Wilson, Margaret Dauler (1982) Descartes. London: Routledge & Kegan Paul.
© 2015 Mark S. Roberts
Mark S. Roberts has published numerous works in the fields of 20th century continental philosophy, modern psychoanalysis, media studies and aesthetics. He has also translated a number of works from the French, including those of Julia Kristeva, Jean-François Lyotard, and Felix Guattari. He is presently working on a book entitled Social Asphyxia: The Criminalization of Poverty.
Received June 28, 2015.
Reply to the Mark S. Roberts Review of Worlds of Experience and World, Affectivity, Trauma
Robert D. Stolorow
George E. Atwood
We do not wish to respond to all the detailed claims made by Mark Roberts in his dismissive and mean-spirited review of our books. We have chosen instead to address four of his critical points, which in our view significantly distort our thinking and overlook aspects of our scholarship.
(1) Nowhere do we make the arrogant claim that Roberts attributes to us to have invented relational psychoanalysis. In our chapter of Worlds of Experience identifying certain remnants of Cartesian thinking in a number of relational theories, we trace the historical development of the relational perspective, going all the way back to the formulations of Harry Stack Sullivan and W. R. Fairbairn.
(2) Roberts misconstrues our discussions of isolated-mind thinking in Descartes and Freud as if we were making the absurd claim that neither author recognized the existence of such commonplace phenomena as social interactions—relations between persons and their social surround. To say as we do that for both of these thinkers the mind is ontologicallyseparated from its world is not to speak of an empirically "isolated self" or "isolated individual." Rather, we are making a claim about their failure to recognize how individual experience is always co-constituted by the world in which it is embedded.
(3) In one of the books under review, we have sharply distinguished the sort of reductionistic intent that Roberts attributes to us from the aims of our psychobiographical conjectures. We have also commented on why we think such analyses often evoke ire from so many academics. We wonder whether Roberts read or fully understood these passages:
"In studying the psychological sources of philosophical ideas, we go against a pervasive opinion in contemporary intellectual circles that is rooted in Cartesianism. This opinion, perhaps surprising in its prevalence so long after the life and death of Descartes, arises from a continuing belief – one could almost say a mystical faith – in the autonomy of the life of the mind. The products of the mind are in this view to be treated as independent, self-sufficient creations, verified, falsified, or otherwise evaluated according to criteria that exist apart from the personal contexts out of which they arise. Any attempt to bring considerations of origin to bear on the understanding and development of intellectual works is seen to exemplify the unforgivable fallacy of ad hominem reasoning. It is therefore said that the study of the individual details of a thinker's life, although perhaps of some limited interest as simple biography, can in principle have no relevance to the broader enterprise of the development or evaluation of that thinker's work in its own terms. Intellectual constructions are claimed to have a life of their own, freely subsisting in the realm of public discourse, above and beyond the historical particularities of specific contributors' personal life circumstances.
"Seemingly well-founded cautions about the fallacy of ad hominem reasoning are sometimes accompanied by a view that reinserting intellectual works into the lives of their creators inevitably diminishes those works, by "reducing" their actual or potential significance to the terms of mere individual biography. Let us regard this separation of creative constructions from their personal contexts of origin as a form of madness – a Cartesian madness – that splits asunder the unbroken, organic unity of life and thought. Let us also imagine that a seeing of a work in its full context, wholly embedded in the life it expresses, would add to our appreciation of that work and assist in its understanding, evaluation, and further development. The madness of isolating thought from life thus itself can be seen to diminish the works that become its victim, draining them of their lifeblood. Whence comes the idea of this separating in the first place? What purpose can be discerned in the insulating of thought from being, of establishing a barrier between the thinker and the products of his or her labor? We believe this purpose is widely one of solidifying the identification of the creator completely with the creation, so that he or she then becomes able to live vicariously, on a kind of ethereal plane beyond the personal limits of his or her situation as an individual. Who the creator has been prior to the work— that sad, mortal, perhaps deeply devalued or even despised human being—is overcome, transcended, and jettisoned. The identity of the creator has thus undergone a transformation and reinvention, and he or she may even imagine that the escape has been total as the work completely supplants the life from which it grew. Such an image inevitably turns out to be illusory, however, since traces of the conditions of the creation of any idea inevitably adhere to the idea and are carried forward into each of its applications and extensions. Moreover, to the extent that the rift between work and life becomes profound, the work necessarily must become too abstract, stilted, and bloodlessly intellectual. What finally eventuates is a sense of despair and fragmentation as the pull of all that has been disavowed begins to reassert itself. A circular movement thereby comes into being, in which the exhilarating identification with one's creations alternates with an intensifying, disturbing feeling of inner disunity.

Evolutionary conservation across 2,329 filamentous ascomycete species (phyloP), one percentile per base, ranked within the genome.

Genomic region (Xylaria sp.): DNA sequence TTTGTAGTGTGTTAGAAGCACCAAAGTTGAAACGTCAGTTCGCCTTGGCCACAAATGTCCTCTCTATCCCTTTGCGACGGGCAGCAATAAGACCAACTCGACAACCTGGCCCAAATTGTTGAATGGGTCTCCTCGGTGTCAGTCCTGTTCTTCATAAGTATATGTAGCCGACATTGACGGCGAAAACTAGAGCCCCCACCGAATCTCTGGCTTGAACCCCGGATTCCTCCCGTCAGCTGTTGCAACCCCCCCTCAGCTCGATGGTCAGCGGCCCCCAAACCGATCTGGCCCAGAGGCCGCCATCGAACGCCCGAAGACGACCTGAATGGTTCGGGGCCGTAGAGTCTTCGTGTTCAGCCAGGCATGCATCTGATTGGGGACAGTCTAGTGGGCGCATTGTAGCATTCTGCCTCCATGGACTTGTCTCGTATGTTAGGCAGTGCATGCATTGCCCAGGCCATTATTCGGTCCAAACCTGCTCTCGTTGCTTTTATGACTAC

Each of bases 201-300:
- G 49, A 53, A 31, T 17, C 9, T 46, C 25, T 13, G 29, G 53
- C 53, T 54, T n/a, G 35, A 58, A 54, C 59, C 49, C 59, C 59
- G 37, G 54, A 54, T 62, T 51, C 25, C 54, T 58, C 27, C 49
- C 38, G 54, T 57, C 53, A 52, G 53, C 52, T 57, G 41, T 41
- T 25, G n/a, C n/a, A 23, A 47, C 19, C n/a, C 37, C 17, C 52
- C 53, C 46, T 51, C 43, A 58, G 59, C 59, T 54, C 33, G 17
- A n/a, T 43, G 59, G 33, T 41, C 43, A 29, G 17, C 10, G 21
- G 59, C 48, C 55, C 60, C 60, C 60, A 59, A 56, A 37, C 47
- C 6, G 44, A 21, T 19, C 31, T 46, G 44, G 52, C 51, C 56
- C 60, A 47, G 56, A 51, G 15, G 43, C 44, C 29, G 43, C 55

"Post-Cartesian psychoanalysis forever reminds us of our own finitude, challenging us at every stage to understand how the structures of our personal worlds reappear in our theories. The effort to achieve a forgetfulness of individual existence through identification with one's work is thus undercut, and we are driven instead to remember, to re-involve ourselves with our histories, to become aware of how our discoveries in the psychoanalytic study of human existence are inevitably also rediscoveries of ourselves" (World, Affectivity, Trauma, pp. 101-103).
(4) In another oversight, Roberts wrongly claims that we "avoid entirely" the French tradition. World, Affectivity, Trauma references Sartre's work on shame and Atwood's psychobiographical study of Sartre, criticizes Levinas's account of Heidegger's ontology, and makes good use of Derrida's work on friendship and mourning, and Worlds of Experiencecites Merleau-Ponty. Here is a partial list of other works in which we discuss aspects of the French tradition:
Atwood, G. E. (1983), The pursuit of being in the life and thought of Jean-Paul Sartre. Psychoanalytic Review, 70, 143-162.
Atwood, G. E. & Stolorow, R. D. (1984/2014). Structures of Subjectivity: Explorations in Psychoanalytic Phenomenology and Contexualism, Chapter 1. London: Routledge.
Stolorow, R. D. (2010). Friendship, fidelity, and finitude: Reflections on Jacques
Derrida's The Work of Mourning. Comparative and Continental Philosophy, 2, 143-
Stolorow, R. D. (2004). The relevance of early Lacan for psychoanalytic
phenomenology and contextualism. Psychoanalytic Psychology, 21, 668-672.
© 2015 Robert D. Stolorow and George E. Atwood